High Court Will Drag Texas ‘Kicking And Screaming’ to Gay Marriage in June, Attorney Says

From left, Texas same-sex marriage plaintiffs Cleopatra De Leon, Nicole Dimetman, Vic Holmes and Mark Phariss outside San Antonio's federal courthouse in February 2014.
Patrick Michels
From left, Texas same-sex marriage plaintiffs Cleopatra De Leon, Nicole Dimetman, Vic Holmes and Mark Phariss outside San Antonio's federal courthouse in February 2014.

Gay couples shouldn’t plan on tying the knot in the Lone Star State before late June, according to two Texas-based attorneys challenging same-sex marriage bans in federal court.

Daniel McNeel Lane Jr., who represents two same-sex couples challenging Texas’ marriage ban, previously predicted the 5th U.S. Circuit Court of Appeals would bring marriage equality to the state before Easter.

But Lane said this week he now believes the 5th Circuit is waiting for the U.S. Supreme Court, which will hear oral arguments later this month and is expected to rule by the end of June in marriage cases from four states.

“I thought that the 5th Circuit would want to have its voice heard … and we would not have to have the Supreme Court drag us kicking and screaming like bitter-enders to marriage equality, but it appears that’s the way it will have to occur,” said Lane, a partner with Akin Gump Srauss Hauer & Feld in San Antonio. “In a case involving a fundamental constitutional right, the court shouldn’t be waiting around. The court should have its voice heard, and it’s a pity that that hasn’t happened yet.”

A three-judge panel of the 5th Circuit heard oral arguments in marriage cases from Texas, Louisiana and Mississippi on Jan. 9. Seven times in the last year, federal appeals courts have heard same-sex marriage cases, but only once has it taken more than three months for them to rule after oral arguments.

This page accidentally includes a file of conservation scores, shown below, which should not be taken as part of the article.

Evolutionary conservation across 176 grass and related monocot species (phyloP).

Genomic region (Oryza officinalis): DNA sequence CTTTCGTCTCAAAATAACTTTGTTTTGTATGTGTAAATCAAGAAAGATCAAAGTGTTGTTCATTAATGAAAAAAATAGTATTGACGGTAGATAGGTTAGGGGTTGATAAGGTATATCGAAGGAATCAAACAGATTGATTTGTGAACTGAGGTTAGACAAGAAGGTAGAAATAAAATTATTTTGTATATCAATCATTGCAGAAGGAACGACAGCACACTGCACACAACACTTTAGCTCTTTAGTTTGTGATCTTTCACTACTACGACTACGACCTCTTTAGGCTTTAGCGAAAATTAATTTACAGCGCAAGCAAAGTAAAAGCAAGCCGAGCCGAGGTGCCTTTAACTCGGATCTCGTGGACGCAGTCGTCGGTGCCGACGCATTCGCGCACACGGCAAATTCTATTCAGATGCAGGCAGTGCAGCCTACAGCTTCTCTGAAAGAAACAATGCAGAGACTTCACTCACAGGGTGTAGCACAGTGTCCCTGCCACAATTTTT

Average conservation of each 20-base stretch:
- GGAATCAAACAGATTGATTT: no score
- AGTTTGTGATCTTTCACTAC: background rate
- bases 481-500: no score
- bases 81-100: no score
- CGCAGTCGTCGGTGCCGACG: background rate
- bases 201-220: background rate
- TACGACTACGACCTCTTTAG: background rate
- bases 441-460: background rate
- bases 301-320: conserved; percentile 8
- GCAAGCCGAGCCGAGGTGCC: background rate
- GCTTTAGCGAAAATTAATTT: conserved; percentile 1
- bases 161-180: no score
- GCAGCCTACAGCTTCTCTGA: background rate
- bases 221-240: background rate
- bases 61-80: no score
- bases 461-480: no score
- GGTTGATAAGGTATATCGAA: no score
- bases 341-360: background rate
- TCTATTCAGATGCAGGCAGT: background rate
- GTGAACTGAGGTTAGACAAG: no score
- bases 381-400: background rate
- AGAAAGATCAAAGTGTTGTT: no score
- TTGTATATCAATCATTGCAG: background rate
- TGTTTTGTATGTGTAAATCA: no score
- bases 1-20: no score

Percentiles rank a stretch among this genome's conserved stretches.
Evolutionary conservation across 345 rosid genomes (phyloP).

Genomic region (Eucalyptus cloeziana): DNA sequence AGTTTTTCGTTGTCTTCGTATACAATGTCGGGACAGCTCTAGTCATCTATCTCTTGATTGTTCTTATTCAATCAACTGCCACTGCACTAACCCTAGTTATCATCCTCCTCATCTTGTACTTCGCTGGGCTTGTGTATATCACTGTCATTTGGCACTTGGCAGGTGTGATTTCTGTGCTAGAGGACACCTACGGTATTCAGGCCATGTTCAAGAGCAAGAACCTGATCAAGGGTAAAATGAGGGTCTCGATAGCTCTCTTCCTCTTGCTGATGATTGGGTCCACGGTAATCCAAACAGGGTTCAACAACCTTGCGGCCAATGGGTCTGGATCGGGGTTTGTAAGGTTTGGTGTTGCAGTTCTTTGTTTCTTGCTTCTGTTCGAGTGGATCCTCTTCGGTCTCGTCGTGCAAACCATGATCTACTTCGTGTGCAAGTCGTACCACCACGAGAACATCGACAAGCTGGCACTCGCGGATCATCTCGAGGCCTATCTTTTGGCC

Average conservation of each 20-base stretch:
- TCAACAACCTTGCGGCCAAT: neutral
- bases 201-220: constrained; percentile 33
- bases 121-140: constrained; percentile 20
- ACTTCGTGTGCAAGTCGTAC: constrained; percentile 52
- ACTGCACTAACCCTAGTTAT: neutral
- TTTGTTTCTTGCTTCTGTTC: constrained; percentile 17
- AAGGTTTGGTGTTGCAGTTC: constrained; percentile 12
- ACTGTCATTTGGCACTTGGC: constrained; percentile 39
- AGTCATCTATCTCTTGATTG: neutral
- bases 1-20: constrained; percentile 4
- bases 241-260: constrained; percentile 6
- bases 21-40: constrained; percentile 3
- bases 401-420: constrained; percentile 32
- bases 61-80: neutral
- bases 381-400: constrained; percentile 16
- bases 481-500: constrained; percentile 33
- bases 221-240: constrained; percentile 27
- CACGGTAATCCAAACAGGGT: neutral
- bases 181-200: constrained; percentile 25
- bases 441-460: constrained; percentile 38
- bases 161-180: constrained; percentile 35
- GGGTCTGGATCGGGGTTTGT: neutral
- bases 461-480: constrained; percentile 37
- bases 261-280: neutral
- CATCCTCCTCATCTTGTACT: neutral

Lane predicted that even if the Supreme Court issues a nationwide ruling in favor of marriage equality, as most experts predict, it could take a while for Texas comply. He said county clerks in places like Austin and San Antonio likely would begin issuing marriage licenses to same-sex couples right away, but others would wait until the 5th Circuit issues a corresponding decision in the Texas case.

“I think that there will be some marriages in Texas this summer, and probably some pushback this summer,” Lane said. “Marriage equality in Texas this summer could be a hot mess, but who doesn’t like a hot mess?”

Kenneth D. Upton, Jr., senior counsel at Lambda Legal in Dallas, agreed that the 5th Circuit is unlikely to rule before the Supreme Court. Lambda Legal represents plaintiffs in the Louisiana case.

“I think if they were going to do it, they would have done it by now,” Upton said, adding that the 5th Circuit panel is delaying the inevitable. “Everybody knows the way it’s probably going to turn out.”

Upton said it’s possible that Republican Attorney Ken Paxton or other officials will continue to try to stand in the way of same-sex marriage. But he noted that once the Supreme Court rules, officials who refuse to comply with the ruling—from county clerks’ offices to the Bureau of Vital Statistics—can be sued personally.

A Texas House committee is set to hear another anti-gay marriage bill next week that would prohibit state or local funds from being used for “the licensing or support of a same-sex marriage.”

“They better be careful, because the stakes will be much higher once the Supreme Court rules if they rule in our favor, and playing games is just going to cost them attorney’s fees and damages,” Upton said.

John Wright is a freelance journalist based in Austin. Follow him on Twitter and Facebook.

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Published at 12:23 pm CST